You have decided to have your body pierced and you are asking yourself, “I want it done now, so where do I go?” In this era of bloodborne diseases you MUST be very careful who you have perform your piercing!
Don’t be misled into believing piercing is easy. It takes time and dedication to acquire the ability to correctly place and skillfully perform piercings. Piercers either serve an apprenticeship or are self-taught. Apprenticeships will generally last from 6 months to two years. Those who are self-taught will ideally have sought guidance from others in the field. Continued education is the hallmark of any conscientious piercer. It is perfectly acceptable and advisable to inquire about how long your piercer has been piercing, how they learned to pierce, and what they have done to keep their knowledge base current, i.e., courses on Anatomy, Aftercare, Aseptic Technique, etc.
Are the walls washed and the carpet vacuumed? Is the staff bathed and neat? Is the restroom kept clean and tidy? Ideally, studios should have 5 separate areas: the counter, waiting room, piercing room(s), bathroom, and a separate sterilization room.
In most cases a license to operate means that the studio meets minimum requirements and has passed some sort of inspection. To find out if your area has established standards and inspections, call your local Health Department. If a studio is operating unlicensed in an area where licenses are required, report them to your local health department or city business license division.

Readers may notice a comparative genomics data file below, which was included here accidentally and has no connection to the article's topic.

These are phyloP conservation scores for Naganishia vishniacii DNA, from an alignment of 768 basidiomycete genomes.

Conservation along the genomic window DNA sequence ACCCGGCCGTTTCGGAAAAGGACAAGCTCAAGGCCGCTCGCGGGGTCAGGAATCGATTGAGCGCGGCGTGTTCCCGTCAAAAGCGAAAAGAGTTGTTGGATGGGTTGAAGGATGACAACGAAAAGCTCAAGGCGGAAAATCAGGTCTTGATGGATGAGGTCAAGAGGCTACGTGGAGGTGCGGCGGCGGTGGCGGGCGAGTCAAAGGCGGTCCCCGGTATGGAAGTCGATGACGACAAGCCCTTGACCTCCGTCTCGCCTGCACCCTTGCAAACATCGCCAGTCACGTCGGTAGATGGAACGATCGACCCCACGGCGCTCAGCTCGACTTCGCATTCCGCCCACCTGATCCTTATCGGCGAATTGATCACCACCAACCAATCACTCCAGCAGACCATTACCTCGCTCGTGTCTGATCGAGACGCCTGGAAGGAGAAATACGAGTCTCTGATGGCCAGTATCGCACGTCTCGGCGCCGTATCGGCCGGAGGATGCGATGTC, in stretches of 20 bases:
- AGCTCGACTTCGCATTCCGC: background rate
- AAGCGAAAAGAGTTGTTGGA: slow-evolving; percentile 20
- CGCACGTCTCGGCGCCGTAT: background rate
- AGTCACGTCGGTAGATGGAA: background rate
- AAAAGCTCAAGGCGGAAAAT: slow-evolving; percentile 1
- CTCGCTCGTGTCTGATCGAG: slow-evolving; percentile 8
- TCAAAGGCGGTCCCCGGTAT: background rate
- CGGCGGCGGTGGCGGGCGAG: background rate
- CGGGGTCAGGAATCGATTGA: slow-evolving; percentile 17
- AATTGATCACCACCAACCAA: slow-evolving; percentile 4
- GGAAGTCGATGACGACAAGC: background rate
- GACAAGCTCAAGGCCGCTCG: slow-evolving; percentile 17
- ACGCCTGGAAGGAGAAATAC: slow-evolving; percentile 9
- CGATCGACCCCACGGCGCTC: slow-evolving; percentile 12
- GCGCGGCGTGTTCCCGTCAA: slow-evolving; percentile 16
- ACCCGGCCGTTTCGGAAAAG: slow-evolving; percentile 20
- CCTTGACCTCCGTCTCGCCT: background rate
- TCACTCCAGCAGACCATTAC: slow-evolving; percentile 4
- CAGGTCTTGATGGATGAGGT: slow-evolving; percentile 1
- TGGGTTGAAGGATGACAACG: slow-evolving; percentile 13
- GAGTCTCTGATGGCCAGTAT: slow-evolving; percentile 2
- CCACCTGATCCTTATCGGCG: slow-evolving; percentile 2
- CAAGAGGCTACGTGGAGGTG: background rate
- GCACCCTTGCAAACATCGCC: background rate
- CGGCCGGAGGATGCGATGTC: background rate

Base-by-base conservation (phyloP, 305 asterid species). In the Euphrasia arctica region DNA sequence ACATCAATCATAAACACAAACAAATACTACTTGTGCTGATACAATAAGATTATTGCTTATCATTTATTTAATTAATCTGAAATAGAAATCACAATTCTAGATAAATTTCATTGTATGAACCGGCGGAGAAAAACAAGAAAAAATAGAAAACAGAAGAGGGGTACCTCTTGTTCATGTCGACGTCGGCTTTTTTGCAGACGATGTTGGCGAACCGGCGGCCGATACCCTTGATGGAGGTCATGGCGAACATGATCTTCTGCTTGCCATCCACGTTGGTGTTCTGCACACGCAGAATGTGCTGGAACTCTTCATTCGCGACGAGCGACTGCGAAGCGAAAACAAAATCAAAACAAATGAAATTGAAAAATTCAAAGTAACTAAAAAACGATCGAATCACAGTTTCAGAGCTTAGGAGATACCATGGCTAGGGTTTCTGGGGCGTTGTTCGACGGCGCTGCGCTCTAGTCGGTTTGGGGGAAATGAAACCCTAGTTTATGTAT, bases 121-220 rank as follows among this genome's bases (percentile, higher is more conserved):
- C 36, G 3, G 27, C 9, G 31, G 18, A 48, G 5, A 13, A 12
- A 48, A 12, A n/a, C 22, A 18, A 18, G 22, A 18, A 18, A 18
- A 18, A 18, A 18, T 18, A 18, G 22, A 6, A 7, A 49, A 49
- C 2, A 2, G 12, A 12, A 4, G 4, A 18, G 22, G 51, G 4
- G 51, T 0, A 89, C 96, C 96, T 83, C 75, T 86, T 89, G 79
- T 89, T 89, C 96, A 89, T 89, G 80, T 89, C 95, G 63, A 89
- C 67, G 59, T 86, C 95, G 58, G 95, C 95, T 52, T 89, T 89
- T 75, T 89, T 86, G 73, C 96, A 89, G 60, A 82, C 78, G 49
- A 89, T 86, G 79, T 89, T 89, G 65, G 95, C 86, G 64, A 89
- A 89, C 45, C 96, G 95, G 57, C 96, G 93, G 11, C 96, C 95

Look at their piercing photo portfolio. Are piercings placed to accent the anatomy or do they look awkward and poorly matched to the individual? If the portfolio features unusual looking placements, are there pictures of healed piercings, showing the actual viability of the placement?
A number of states have made it illegal to use a gun on body piercings and with good reason. Most ear guns can’t be sterilized in an autoclave and therefore don’t meet the criteria for APP piercers’ use of sterile disposable equipment.
If you don’t feel comfortable with the studio or the piercer you should leave. “I should have listened to my gut feeling” is something you should never have to say.
Don’t act impulsively or be swayed by a low price. You generally get what you pay for (but some unskilled piercers charge plenty). Get referrals on a piercing shop/piercer from knowledgeable friends and/or the local health department.
At my body piercing and jewelry studio here in Arlington, Va., I follow ALL state and federal health and safety regulations. Both myself and my studio are fully licensed in the Commonwealth of Virginia. I ALWAYS have your health and well-being in mind before, during and after your piercing. This includes quality, implant grade jewelry as well as a clean and sterile environment.
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